So tomorrow, Monday, May 17th, will see Britain’s Queen Elizabeth II pay a visit to dear old Ireland.
The trip will be the first by a British sovereign to the Republic of Ireland, which is a hugely significant move which will go down in modern history. The recent Royal wedding has softened the British Royal families image, which will go along way to how the Queen is received by the Irish people next week.
With visits to both Croke Park and the Garden of Remembrance planned, all eyes will be on the Queen and how she handles this visit to the Republic. I do wonder who chose the proposed locations for the Queen of England to visit as they are significant in Ireland’s history and casualties are in fact owed to Britain.
The Garden of Remembrance commemorates those who died in the 1916 Easter Rising and later the War of Independence against the British. Croke Park was the scene, in 1920, of the first Bloody Sunday massacre when British troops fired into the crowd, killing 16 civilians in retaliation for Michael Collins’ assassination squads murdering British agents across Dublin.
According to the Telegraph.co.uk,
The initiative for the visit has come from the Irish president, Mary McAleese, whose successful 14-year term concludes this year. In origin a hard-line Belfast nationalist, she made it the theme of her presidency to build bridges. An early manifestation of this was her presence with the Queen in 1998 at the unveiling of a memorial in Belgium to the Irish of all traditions who died fighting with Britain in the First World War. The next year she lunched at Buckingham Palace and has had several meetings with the Queen. She has made no secret of her ambition to crown her presidency by a royal visit to the Republic, followed, doubtless, by a reciprocal visit. She sees it as a symbolic act of reconciliation, marking normalisation in the wake of the settlement in Northern Ireland of the often fraught relations between the two countries.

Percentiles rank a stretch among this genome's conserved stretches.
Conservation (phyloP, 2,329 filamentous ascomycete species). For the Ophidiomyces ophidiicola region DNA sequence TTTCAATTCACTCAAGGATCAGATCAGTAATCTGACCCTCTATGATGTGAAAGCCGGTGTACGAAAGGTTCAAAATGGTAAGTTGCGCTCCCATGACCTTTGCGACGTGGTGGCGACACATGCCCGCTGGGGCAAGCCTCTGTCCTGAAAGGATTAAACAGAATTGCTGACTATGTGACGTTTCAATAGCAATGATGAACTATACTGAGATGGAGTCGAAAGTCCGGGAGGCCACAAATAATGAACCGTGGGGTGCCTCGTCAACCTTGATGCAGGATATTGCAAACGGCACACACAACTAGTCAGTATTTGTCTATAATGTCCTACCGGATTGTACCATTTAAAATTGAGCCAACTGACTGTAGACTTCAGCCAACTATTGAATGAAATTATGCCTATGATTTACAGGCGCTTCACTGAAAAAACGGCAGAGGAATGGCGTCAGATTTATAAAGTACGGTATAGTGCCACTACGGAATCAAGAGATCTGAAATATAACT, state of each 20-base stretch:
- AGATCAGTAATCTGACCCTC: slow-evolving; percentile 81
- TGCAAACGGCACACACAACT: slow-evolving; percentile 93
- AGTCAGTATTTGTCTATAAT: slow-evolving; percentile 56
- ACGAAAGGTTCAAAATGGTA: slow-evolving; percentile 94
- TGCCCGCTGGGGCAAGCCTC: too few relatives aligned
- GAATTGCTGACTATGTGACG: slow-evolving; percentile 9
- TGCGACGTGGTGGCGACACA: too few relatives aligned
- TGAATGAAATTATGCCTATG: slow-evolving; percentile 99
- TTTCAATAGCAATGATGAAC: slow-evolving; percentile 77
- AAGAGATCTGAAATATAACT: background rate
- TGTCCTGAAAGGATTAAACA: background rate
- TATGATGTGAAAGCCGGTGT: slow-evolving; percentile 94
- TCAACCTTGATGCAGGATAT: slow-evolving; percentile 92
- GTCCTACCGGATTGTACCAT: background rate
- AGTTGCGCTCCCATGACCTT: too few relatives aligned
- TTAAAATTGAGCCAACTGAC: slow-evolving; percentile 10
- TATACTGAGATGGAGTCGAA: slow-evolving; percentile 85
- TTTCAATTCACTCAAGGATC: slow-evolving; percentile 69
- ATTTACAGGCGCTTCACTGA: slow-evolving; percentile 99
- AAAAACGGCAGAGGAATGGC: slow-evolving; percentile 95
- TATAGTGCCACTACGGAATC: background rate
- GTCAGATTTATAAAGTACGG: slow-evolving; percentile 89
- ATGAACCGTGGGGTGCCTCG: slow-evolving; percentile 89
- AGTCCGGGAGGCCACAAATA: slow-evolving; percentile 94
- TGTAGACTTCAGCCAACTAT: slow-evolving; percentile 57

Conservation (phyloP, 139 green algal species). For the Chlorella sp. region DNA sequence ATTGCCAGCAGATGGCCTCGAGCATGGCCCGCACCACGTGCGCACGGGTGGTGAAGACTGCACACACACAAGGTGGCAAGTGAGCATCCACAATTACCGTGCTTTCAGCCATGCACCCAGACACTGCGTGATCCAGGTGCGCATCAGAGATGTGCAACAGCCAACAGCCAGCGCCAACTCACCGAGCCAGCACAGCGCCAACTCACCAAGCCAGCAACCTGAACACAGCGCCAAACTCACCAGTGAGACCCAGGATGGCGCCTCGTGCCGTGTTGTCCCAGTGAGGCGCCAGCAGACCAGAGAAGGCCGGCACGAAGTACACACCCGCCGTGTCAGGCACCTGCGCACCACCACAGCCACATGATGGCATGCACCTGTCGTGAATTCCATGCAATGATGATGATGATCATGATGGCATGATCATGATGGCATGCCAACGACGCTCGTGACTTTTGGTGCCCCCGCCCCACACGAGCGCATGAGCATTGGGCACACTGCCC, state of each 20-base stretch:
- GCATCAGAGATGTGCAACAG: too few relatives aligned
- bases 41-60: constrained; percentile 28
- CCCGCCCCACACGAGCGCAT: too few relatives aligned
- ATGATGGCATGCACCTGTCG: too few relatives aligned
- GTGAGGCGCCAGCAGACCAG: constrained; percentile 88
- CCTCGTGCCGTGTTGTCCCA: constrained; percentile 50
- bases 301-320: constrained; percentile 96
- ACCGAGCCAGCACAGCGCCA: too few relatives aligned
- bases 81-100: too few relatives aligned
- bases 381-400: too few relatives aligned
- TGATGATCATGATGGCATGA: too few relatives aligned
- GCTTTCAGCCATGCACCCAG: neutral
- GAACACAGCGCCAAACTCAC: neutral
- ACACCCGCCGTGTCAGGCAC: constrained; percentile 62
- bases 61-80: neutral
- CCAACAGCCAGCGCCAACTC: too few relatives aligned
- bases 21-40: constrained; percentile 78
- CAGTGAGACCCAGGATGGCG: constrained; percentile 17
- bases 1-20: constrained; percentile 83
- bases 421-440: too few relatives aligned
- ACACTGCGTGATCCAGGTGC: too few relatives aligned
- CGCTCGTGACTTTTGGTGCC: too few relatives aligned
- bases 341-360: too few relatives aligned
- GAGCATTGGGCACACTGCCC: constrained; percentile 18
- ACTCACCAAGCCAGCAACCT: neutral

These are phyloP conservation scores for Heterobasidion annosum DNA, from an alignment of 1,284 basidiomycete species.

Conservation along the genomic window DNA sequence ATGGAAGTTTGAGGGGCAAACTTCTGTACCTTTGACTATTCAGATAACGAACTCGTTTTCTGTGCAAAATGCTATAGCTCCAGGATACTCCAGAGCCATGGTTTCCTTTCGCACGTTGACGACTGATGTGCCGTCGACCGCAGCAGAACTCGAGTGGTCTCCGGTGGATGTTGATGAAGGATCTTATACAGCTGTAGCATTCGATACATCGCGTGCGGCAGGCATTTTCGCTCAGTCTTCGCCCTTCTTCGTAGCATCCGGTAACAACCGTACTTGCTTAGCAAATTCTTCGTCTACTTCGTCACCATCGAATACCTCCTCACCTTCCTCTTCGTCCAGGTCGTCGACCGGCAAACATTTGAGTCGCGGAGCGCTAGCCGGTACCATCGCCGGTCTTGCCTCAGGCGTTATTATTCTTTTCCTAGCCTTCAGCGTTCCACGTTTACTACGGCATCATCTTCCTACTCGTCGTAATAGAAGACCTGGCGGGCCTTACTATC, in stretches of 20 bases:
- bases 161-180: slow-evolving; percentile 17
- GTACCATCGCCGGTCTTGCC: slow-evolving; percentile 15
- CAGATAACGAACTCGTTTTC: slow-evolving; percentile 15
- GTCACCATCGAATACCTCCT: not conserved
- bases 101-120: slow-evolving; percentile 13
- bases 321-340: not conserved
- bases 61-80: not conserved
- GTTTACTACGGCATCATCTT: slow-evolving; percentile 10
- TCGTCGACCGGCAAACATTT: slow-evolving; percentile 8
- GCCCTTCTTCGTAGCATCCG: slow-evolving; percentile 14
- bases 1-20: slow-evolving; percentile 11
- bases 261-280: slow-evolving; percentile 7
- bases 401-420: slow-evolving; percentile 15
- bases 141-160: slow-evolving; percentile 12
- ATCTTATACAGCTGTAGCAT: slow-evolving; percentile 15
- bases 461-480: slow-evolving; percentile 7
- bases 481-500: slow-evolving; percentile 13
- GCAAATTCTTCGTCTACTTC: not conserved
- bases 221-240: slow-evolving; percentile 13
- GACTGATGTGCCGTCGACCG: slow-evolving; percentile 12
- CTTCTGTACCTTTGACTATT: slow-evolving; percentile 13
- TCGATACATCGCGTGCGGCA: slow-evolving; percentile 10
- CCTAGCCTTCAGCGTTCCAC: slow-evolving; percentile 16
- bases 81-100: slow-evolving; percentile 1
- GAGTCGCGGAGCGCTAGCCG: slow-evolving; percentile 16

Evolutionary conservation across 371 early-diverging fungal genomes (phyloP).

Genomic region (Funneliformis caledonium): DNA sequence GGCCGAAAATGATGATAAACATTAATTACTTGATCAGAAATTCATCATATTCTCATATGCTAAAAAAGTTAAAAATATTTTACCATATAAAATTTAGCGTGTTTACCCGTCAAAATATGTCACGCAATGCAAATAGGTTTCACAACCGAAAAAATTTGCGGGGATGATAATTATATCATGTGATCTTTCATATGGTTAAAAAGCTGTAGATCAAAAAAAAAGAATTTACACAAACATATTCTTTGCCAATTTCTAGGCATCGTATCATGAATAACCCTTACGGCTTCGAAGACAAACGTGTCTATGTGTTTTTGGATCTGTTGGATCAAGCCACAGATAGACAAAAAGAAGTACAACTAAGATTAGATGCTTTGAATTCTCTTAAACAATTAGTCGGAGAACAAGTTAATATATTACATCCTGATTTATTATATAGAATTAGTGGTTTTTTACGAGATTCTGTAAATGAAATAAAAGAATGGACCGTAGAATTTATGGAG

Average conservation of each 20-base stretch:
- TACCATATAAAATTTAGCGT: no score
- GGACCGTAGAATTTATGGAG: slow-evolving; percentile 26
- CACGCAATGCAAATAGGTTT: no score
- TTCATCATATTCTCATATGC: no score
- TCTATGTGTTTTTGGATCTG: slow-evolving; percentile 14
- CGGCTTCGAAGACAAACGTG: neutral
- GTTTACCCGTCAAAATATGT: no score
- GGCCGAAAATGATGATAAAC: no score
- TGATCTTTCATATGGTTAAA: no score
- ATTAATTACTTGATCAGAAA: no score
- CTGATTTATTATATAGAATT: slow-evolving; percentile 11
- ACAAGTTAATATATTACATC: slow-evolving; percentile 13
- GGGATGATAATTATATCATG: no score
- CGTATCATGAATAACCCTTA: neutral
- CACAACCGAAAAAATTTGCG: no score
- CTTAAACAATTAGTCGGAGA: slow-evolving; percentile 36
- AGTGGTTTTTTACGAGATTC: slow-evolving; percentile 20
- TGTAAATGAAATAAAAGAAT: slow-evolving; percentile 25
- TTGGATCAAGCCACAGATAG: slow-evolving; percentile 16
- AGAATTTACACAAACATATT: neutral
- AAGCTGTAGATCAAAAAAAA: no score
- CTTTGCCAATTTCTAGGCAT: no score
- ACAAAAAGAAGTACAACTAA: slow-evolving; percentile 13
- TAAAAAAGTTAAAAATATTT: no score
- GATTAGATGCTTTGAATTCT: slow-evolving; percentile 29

For many in Ireland, the past remains in the past. Although many lives were lost, Ireland and Britain have moved on. However, in my opinion, the Queen will be a moving target next week. With nationalist promises of protests; Eirigi are just one group planning to stage a protest in the Gardens of Remembrance, can Ireland keep her safe from its own?
The Guardian.co.uk state,
Even if you also temporarily leave out the prospect that the likes of the Real IRA, the Continuity IRA and Óghlaigh na hÉireann will deploy security alerts across Dublin to disrupt the royal entourage, the Irish state still faces the prospect of horrendously damaging global publicity.
Ireland’s number one priority will be keeping the Queen safe, with costs reported by RTE to amount to €30 million; 10,000 gardaí and soldiers are to be deployed as part of the largest security operation ever in Ireland.
This visit also offers Ireland many opportunities. Tourism Ireland CEO Niall Gibbons has said that ‘a state visit by Queen Elizabeth II will be a wonderful opportunity to showcase the island of Ireland to a huge audience of potential holidaymakers across Britain and has the potential to deliver a major boost to Irish tourism in 2011 and beyond.
Love Niamh x